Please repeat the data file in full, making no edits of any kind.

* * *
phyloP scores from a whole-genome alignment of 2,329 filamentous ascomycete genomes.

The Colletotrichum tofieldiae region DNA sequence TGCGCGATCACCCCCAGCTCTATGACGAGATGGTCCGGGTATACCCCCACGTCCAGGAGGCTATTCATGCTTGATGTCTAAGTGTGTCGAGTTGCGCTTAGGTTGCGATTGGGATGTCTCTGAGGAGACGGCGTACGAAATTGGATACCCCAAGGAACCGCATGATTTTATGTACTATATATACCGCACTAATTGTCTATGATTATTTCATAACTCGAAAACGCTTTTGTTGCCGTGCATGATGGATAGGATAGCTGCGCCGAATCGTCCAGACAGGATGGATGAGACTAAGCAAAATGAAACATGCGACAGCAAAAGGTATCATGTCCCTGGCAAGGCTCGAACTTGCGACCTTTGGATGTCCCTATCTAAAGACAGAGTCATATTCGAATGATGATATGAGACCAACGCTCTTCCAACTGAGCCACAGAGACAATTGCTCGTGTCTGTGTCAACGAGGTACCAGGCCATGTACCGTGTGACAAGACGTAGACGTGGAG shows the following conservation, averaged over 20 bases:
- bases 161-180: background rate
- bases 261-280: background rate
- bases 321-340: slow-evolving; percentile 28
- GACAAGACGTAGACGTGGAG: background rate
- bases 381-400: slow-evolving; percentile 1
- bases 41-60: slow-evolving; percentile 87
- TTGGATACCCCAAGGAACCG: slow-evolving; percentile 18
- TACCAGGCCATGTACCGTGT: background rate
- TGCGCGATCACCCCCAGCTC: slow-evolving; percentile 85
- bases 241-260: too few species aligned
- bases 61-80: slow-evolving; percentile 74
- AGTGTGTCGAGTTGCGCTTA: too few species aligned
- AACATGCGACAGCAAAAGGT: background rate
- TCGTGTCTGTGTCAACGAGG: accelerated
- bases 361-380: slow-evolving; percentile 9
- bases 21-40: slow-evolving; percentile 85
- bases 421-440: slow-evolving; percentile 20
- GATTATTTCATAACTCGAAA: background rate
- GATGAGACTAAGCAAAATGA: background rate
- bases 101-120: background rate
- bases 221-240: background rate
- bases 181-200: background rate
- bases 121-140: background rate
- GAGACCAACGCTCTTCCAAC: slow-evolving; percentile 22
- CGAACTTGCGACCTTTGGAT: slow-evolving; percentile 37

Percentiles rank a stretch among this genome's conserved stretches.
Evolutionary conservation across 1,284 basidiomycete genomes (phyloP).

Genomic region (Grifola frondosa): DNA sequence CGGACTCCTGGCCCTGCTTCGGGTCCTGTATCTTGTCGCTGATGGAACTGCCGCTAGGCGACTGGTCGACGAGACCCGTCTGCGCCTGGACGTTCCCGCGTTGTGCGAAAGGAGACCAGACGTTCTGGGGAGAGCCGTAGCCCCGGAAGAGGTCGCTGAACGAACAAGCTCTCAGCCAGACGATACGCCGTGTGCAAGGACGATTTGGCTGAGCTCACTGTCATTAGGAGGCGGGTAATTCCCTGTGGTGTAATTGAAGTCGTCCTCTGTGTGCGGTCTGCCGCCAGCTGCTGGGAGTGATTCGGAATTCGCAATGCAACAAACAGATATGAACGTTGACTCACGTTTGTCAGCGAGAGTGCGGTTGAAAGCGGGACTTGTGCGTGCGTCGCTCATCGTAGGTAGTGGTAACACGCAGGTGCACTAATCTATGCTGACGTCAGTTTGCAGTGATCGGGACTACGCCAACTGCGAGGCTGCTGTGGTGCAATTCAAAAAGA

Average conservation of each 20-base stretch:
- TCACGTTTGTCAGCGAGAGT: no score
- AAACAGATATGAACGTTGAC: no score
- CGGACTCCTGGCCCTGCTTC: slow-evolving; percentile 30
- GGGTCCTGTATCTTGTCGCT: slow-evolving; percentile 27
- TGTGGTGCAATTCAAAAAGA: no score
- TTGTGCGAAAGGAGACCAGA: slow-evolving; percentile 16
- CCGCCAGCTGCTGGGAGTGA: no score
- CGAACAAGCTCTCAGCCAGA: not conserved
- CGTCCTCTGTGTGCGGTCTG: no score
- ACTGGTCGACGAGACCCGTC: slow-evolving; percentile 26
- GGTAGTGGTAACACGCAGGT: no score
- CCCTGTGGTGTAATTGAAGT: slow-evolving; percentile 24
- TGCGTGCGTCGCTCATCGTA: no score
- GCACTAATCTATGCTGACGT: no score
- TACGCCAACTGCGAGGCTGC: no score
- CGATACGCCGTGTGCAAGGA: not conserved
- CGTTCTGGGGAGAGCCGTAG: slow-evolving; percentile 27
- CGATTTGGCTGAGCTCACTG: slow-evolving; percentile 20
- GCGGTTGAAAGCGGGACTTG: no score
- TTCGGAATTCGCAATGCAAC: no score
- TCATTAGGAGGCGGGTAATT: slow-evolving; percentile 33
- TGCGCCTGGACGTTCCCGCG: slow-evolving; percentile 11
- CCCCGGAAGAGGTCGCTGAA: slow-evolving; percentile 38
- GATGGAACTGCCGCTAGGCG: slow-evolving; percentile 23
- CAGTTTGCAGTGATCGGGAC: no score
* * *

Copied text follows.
phyloP scores from a whole-genome alignment of 2,329 filamentous ascomycete genomes.

The Colletotrichum tofieldiae region DNA sequence TGCGCGATCACCCCCAGCTCTATGACGAGATGGTCCGGGTATACCCCCACGTCCAGGAGGCTATTCATGCTTGATGTCTAAGTGTGTCGAGTTGCGCTTAGGTTGCGATTGGGATGTCTCTGAGGAGACGGCGTACGAAATTGGATACCCCAAGGAACCGCATGATTTTATGTACTATATATACCGCACTAATTGTCTATGATTATTTCATAACTCGAAAACGCTTTTGTTGCCGTGCATGATGGATAGGATAGCTGCGCCGAATCGTCCAGACAGGATGGATGAGACTAAGCAAAATGAAACATGCGACAGCAAAAGGTATCATGTCCCTGGCAAGGCTCGAACTTGCGACCTTTGGATGTCCCTATCTAAAGACAGAGTCATATTCGAATGATGATATGAGACCAACGCTCTTCCAACTGAGCCACAGAGACAATTGCTCGTGTCTGTGTCAACGAGGTACCAGGCCATGTACCGTGTGACAAGACGTAGACGTGGAG shows the following conservation, averaged over 20 bases:
- bases 161-180: background rate
- bases 261-280: background rate
- bases 321-340: slow-evolving; percentile 28
- GACAAGACGTAGACGTGGAG: background rate
- bases 381-400: slow-evolving; percentile 1
- bases 41-60: slow-evolving; percentile 87
- TTGGATACCCCAAGGAACCG: slow-evolving; percentile 18
- TACCAGGCCATGTACCGTGT: background rate
- TGCGCGATCACCCCCAGCTC: slow-evolving; percentile 85
- bases 241-260: too few species aligned
- bases 61-80: slow-evolving; percentile 74
- AGTGTGTCGAGTTGCGCTTA: too few species aligned
- AACATGCGACAGCAAAAGGT: background rate
- TCGTGTCTGTGTCAACGAGG: accelerated
- bases 361-380: slow-evolving; percentile 9
- bases 21-40: slow-evolving; percentile 85
- bases 421-440: slow-evolving; percentile 20
- GATTATTTCATAACTCGAAA: background rate
- GATGAGACTAAGCAAAATGA: background rate
- bases 101-120: background rate
- bases 221-240: background rate
- bases 181-200: background rate
- bases 121-140: background rate
- GAGACCAACGCTCTTCCAAC: slow-evolving; percentile 22
- CGAACTTGCGACCTTTGGAT: slow-evolving; percentile 37

Percentiles rank a stretch among this genome's conserved stretches.
Evolutionary conservation across 1,284 basidiomycete genomes (phyloP).

Genomic region (Grifola frondosa): DNA sequence CGGACTCCTGGCCCTGCTTCGGGTCCTGTATCTTGTCGCTGATGGAACTGCCGCTAGGCGACTGGTCGACGAGACCCGTCTGCGCCTGGACGTTCCCGCGTTGTGCGAAAGGAGACCAGACGTTCTGGGGAGAGCCGTAGCCCCGGAAGAGGTCGCTGAACGAACAAGCTCTCAGCCAGACGATACGCCGTGTGCAAGGACGATTTGGCTGAGCTCACTGTCATTAGGAGGCGGGTAATTCCCTGTGGTGTAATTGAAGTCGTCCTCTGTGTGCGGTCTGCCGCCAGCTGCTGGGAGTGATTCGGAATTCGCAATGCAACAAACAGATATGAACGTTGACTCACGTTTGTCAGCGAGAGTGCGGTTGAAAGCGGGACTTGTGCGTGCGTCGCTCATCGTAGGTAGTGGTAACACGCAGGTGCACTAATCTATGCTGACGTCAGTTTGCAGTGATCGGGACTACGCCAACTGCGAGGCTGCTGTGGTGCAATTCAAAAAGA

Average conservation of each 20-base stretch:
- TCACGTTTGTCAGCGAGAGT: no score
- AAACAGATATGAACGTTGAC: no score
- CGGACTCCTGGCCCTGCTTC: slow-evolving; percentile 30
- GGGTCCTGTATCTTGTCGCT: slow-evolving; percentile 27
- TGTGGTGCAATTCAAAAAGA: no score
- TTGTGCGAAAGGAGACCAGA: slow-evolving; percentile 16
- CCGCCAGCTGCTGGGAGTGA: no score
- CGAACAAGCTCTCAGCCAGA: not conserved
- CGTCCTCTGTGTGCGGTCTG: no score
- ACTGGTCGACGAGACCCGTC: slow-evolving; percentile 26
- GGTAGTGGTAACACGCAGGT: no score
- CCCTGTGGTGTAATTGAAGT: slow-evolving; percentile 24
- TGCGTGCGTCGCTCATCGTA: no score
- GCACTAATCTATGCTGACGT: no score
- TACGCCAACTGCGAGGCTGC: no score
- CGATACGCCGTGTGCAAGGA: not conserved
- CGTTCTGGGGAGAGCCGTAG: slow-evolving; percentile 27
- CGATTTGGCTGAGCTCACTG: slow-evolving; percentile 20
- GCGGTTGAAAGCGGGACTTG: no score
- TTCGGAATTCGCAATGCAAC: no score
- TCATTAGGAGGCGGGTAATT: slow-evolving; percentile 33
- TGCGCCTGGACGTTCCCGCG: slow-evolving; percentile 11
- CCCCGGAAGAGGTCGCTGAA: slow-evolving; percentile 38
- GATGGAACTGCCGCTAGGCG: slow-evolving; percentile 23
- CAGTTTGCAGTGATCGGGAC: no score